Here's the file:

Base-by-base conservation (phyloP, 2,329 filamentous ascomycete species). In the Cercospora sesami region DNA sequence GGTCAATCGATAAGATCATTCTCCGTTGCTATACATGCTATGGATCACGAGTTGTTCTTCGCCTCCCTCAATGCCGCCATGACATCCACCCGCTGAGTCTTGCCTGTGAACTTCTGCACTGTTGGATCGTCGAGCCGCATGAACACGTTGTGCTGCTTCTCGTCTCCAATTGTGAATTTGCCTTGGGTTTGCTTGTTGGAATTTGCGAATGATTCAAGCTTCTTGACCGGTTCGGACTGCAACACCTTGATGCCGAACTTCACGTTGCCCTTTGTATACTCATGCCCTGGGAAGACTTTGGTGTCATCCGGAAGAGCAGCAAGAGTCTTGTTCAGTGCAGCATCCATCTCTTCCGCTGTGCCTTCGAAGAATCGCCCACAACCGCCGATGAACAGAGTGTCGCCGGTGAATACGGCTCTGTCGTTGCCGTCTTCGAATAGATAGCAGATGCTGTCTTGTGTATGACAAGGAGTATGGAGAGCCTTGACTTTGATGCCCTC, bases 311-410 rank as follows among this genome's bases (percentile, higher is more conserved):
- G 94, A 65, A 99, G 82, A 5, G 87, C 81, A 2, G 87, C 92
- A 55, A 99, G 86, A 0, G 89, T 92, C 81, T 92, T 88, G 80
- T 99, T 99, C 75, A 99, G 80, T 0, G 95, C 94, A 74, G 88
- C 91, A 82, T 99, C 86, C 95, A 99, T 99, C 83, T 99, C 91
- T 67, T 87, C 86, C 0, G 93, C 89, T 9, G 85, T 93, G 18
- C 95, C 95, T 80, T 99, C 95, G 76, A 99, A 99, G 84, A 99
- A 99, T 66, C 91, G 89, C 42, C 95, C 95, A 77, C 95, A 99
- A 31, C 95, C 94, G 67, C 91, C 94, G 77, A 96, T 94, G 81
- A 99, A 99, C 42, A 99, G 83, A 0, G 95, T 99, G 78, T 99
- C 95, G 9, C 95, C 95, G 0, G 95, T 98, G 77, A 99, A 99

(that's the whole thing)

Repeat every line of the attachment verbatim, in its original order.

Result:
Base-by-base conservation (phyloP, 2,329 filamentous ascomycete species). In the Cercospora sesami region DNA sequence GGTCAATCGATAAGATCATTCTCCGTTGCTATACATGCTATGGATCACGAGTTGTTCTTCGCCTCCCTCAATGCCGCCATGACATCCACCCGCTGAGTCTTGCCTGTGAACTTCTGCACTGTTGGATCGTCGAGCCGCATGAACACGTTGTGCTGCTTCTCGTCTCCAATTGTGAATTTGCCTTGGGTTTGCTTGTTGGAATTTGCGAATGATTCAAGCTTCTTGACCGGTTCGGACTGCAACACCTTGATGCCGAACTTCACGTTGCCCTTTGTATACTCATGCCCTGGGAAGACTTTGGTGTCATCCGGAAGAGCAGCAAGAGTCTTGTTCAGTGCAGCATCCATCTCTTCCGCTGTGCCTTCGAAGAATCGCCCACAACCGCCGATGAACAGAGTGTCGCCGGTGAATACGGCTCTGTCGTTGCCGTCTTCGAATAGATAGCAGATGCTGTCTTGTGTATGACAAGGAGTATGGAGAGCCTTGACTTTGATGCCCTC, bases 311-410 rank as follows among this genome's bases (percentile, higher is more conserved):
- G 94, A 65, A 99, G 82, A 5, G 87, C 81, A 2, G 87, C 92
- A 55, A 99, G 86, A 0, G 89, T 92, C 81, T 92, T 88, G 80
- T 99, T 99, C 75, A 99, G 80, T 0, G 95, C 94, A 74, G 88
- C 91, A 82, T 99, C 86, C 95, A 99, T 99, C 83, T 99, C 91
- T 67, T 87, C 86, C 0, G 93, C 89, T 9, G 85, T 93, G 18
- C 95, C 95, T 80, T 99, C 95, G 76, A 99, A 99, G 84, A 99
- A 99, T 66, C 91, G 89, C 42, C 95, C 95, A 77, C 95, A 99
- A 31, C 95, C 94, G 67, C 91, C 94, G 77, A 96, T 94, G 81
- A 99, A 99, C 42, A 99, G 83, A 0, G 95, T 99, G 78, T 99
- C 95, G 9, C 95, C 95, G 0, G 95, T 98, G 77, A 99, A 99